Available in the Zend framework. Similar to the imports syntax but can be used also in a subelement of a value.

    @include: ../base/datasource.yml

The app.yml file

Looking at the example config file below, you can control things here such as the enabled templating engines, the datasource connection and the logger (monolog).

  • YAML
        - { resource: datasource.yml }
        - { resource: modules.yml }
            engines: ["php", "smarty", "twig"]
            path: "./utils/skeleton_module"
                type:  stream
                path:  %app.logs_dir%/%app.environment%.log
                level: debug
  • PHP
    $config = array();
    $config['framework'] = array(
        'templating' => array(
            'engines'     => array('php', 'smarty', 'twig'),
        'skeleton_module'   => array(
            'path'  => './utils/skeleton_module'
    $config['datasource'] => array(
        'connections' = require __DIR__ . '/datasource.php'
    $config['modules'] = require __DIR__ . 'modules.php';
    return $config;


The configuration shown above is not exhaustive. For a complete listing of the available configuration options please check the sections in the Configuration Reference chapter.

The datasource.yml file

The datasource.yml is where you setup your database connection information.


Because this file may hold sensitive information consider not adding it to your source control system.

  • YAML
                type:   'pdo_mysql'
                host:   'localhost'
                dbname: 'ppi2_skeleton'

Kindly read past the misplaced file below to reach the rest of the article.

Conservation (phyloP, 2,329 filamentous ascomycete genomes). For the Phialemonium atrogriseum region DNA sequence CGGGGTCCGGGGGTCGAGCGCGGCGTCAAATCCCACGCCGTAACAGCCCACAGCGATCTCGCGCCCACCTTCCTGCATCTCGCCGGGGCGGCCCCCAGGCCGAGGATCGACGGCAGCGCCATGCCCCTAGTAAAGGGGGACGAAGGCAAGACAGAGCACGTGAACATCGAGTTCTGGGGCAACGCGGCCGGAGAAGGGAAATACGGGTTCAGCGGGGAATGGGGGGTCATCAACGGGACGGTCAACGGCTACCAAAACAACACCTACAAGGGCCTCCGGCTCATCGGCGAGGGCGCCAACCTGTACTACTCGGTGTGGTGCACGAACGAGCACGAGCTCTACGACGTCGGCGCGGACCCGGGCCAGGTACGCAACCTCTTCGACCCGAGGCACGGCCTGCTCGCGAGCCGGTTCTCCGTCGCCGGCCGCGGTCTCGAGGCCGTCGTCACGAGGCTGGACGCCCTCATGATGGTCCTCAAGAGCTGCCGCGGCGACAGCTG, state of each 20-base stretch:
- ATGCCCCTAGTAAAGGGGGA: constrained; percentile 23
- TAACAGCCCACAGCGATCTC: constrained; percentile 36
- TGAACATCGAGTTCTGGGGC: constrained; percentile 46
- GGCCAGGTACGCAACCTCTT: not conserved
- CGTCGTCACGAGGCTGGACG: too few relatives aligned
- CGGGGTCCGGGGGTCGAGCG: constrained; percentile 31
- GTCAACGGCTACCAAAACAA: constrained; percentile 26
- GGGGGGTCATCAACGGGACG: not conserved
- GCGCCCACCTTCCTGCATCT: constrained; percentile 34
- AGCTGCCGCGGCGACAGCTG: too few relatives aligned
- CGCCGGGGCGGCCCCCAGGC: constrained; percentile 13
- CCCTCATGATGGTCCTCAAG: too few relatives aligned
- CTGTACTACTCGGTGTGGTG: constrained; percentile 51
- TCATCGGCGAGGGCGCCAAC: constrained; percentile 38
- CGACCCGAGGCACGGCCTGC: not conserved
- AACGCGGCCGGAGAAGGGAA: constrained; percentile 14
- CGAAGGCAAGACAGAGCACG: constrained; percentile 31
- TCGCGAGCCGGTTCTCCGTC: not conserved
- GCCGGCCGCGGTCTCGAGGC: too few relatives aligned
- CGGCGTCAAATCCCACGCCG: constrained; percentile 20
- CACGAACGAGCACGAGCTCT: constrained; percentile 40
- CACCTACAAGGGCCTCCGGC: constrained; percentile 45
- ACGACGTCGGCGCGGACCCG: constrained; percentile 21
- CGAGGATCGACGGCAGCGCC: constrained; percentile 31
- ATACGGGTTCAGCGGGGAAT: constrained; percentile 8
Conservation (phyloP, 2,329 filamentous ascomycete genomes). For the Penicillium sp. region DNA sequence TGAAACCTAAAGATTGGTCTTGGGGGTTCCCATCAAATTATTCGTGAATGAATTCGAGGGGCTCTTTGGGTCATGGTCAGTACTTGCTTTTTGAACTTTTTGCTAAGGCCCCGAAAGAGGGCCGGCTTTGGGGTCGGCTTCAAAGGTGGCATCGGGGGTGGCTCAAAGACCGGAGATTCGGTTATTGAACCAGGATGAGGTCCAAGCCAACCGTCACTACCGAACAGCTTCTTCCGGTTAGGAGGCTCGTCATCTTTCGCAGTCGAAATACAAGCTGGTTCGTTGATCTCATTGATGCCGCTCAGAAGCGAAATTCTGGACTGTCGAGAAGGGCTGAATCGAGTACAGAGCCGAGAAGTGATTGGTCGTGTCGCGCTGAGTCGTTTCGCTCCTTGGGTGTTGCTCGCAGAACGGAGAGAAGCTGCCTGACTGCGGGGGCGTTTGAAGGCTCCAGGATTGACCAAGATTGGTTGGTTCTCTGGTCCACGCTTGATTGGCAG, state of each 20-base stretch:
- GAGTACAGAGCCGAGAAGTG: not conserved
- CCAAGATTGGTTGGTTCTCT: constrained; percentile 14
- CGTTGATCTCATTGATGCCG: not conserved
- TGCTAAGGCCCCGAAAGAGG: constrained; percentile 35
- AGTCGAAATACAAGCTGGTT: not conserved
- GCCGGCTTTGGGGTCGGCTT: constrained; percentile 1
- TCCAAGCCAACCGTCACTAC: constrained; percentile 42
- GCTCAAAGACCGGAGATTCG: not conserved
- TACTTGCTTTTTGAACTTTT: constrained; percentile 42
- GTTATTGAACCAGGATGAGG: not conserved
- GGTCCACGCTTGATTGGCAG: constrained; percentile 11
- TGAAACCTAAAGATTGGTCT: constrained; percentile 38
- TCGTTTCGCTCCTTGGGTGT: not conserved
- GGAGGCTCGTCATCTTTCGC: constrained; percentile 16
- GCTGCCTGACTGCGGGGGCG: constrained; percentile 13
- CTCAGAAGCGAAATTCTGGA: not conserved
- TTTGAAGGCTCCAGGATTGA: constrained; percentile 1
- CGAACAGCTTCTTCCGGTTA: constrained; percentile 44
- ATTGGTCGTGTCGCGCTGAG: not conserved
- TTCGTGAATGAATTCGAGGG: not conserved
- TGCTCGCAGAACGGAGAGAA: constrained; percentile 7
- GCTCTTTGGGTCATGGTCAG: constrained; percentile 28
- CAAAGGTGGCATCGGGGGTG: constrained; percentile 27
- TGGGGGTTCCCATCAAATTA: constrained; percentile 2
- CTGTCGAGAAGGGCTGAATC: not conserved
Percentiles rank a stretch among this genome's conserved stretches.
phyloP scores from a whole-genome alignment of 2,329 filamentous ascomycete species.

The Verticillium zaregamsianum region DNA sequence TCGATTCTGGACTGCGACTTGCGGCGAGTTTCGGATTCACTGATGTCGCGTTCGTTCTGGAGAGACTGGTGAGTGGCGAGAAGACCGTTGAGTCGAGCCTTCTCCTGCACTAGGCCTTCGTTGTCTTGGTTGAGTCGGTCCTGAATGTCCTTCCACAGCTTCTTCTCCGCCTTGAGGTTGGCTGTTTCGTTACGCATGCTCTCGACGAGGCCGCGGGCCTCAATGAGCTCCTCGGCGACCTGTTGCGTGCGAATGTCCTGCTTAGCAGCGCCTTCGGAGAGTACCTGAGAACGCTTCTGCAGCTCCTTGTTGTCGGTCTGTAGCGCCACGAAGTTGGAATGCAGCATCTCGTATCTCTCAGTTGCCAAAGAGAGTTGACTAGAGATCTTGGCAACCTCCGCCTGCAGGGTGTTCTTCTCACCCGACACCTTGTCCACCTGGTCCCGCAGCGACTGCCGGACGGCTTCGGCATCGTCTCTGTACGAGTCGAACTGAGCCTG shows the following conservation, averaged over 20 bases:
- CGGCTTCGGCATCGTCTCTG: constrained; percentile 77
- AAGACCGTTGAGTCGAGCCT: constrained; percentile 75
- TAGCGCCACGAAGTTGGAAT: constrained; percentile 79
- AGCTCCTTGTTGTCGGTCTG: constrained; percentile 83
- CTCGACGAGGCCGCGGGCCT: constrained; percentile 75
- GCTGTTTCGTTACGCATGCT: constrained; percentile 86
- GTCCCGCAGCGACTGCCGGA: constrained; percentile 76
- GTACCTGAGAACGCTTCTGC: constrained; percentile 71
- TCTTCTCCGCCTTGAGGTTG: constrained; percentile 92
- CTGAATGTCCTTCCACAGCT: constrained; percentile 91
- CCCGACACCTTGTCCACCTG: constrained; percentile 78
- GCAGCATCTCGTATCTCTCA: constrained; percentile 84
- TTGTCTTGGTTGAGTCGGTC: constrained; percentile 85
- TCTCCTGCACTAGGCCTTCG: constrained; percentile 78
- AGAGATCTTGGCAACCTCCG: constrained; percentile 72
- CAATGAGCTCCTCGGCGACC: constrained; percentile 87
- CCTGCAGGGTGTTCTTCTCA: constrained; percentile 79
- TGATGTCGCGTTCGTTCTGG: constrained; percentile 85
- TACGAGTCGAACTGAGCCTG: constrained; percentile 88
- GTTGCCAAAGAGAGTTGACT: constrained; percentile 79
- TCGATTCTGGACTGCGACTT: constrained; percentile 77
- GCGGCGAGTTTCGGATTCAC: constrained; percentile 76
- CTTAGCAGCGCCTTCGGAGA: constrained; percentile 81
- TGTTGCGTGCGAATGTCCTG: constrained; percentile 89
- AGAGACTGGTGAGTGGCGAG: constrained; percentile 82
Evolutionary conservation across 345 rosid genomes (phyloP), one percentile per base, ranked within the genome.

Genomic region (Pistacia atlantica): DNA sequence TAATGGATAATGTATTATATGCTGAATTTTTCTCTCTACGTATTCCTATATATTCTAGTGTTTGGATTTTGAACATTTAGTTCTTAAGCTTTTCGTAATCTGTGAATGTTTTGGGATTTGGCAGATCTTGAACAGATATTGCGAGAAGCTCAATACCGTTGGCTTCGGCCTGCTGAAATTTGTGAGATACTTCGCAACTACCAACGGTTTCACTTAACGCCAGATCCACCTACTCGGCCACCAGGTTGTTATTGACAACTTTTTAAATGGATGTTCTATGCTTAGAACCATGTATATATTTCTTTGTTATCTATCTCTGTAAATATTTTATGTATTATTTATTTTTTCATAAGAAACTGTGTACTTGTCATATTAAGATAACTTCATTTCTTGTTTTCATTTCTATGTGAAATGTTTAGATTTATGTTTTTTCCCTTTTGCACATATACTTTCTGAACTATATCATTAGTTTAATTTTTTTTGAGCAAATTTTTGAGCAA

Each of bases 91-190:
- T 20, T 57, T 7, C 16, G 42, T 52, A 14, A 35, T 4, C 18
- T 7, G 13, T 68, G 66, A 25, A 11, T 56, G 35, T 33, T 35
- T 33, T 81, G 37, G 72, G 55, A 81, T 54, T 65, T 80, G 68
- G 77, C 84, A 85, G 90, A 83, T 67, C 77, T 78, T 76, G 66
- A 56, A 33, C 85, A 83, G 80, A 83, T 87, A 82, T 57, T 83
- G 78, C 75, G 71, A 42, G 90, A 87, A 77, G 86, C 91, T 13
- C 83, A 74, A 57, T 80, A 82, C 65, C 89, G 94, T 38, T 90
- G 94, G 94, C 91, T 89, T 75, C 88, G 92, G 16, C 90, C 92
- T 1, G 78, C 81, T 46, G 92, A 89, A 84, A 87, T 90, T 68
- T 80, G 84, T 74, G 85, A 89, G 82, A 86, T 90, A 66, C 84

user:   'root'
                pass:   'secret'
  • PHP
    return array(
        'main' => array(
            'type'   => 'pdo_mysql',    // This can be any pdo driver. i.e: pdo_sqlite
            'host'   => 'localhost',
            'dbname' => 'ppi2_skeleton',
            'user'   => 'root',
            'pass'   => 'secret'

The modules.yml file

The example below shows that you can control which modules are active and a list of directories module_paths that PPI will scan for your modules. Pay close attention to the order in which your modules are loaded. If one of your modules relies on resources loaded by another module. Make sure the module loading the resources is loaded before the others that depend upon it.

  • YAML
            - Framework
            - Application
            - UserModule
            module_paths: ['./modules', './vendor']
  • PHP
    return array(
        'active_modules' => array(
        'module_listener_options' => array(
            'module_paths' => array('./modules', './vendor')

The app/views folder

This folder is your applications global views folder. A global view is one that a multitude of other module views extend from. A good example of this is your website’s template file. The following is an example of /app/views/base.html.php:

        <h1>My website</h1>
        <div class="content">
            <?php $view['slots']->output('_content'); ?>

You’ll notice later on in the Templating section to reference and extend a global template file, you will use the following syntax in your modules template.

<?php $view->extend('::base.html.php'); ?>

Now everything from your module template will be applied into your base.html.php files _content section demonstrated above.

The modules folder

This is where we get stuck into the real details, we’re going into the /modules/ folder. Click the next section to proceed.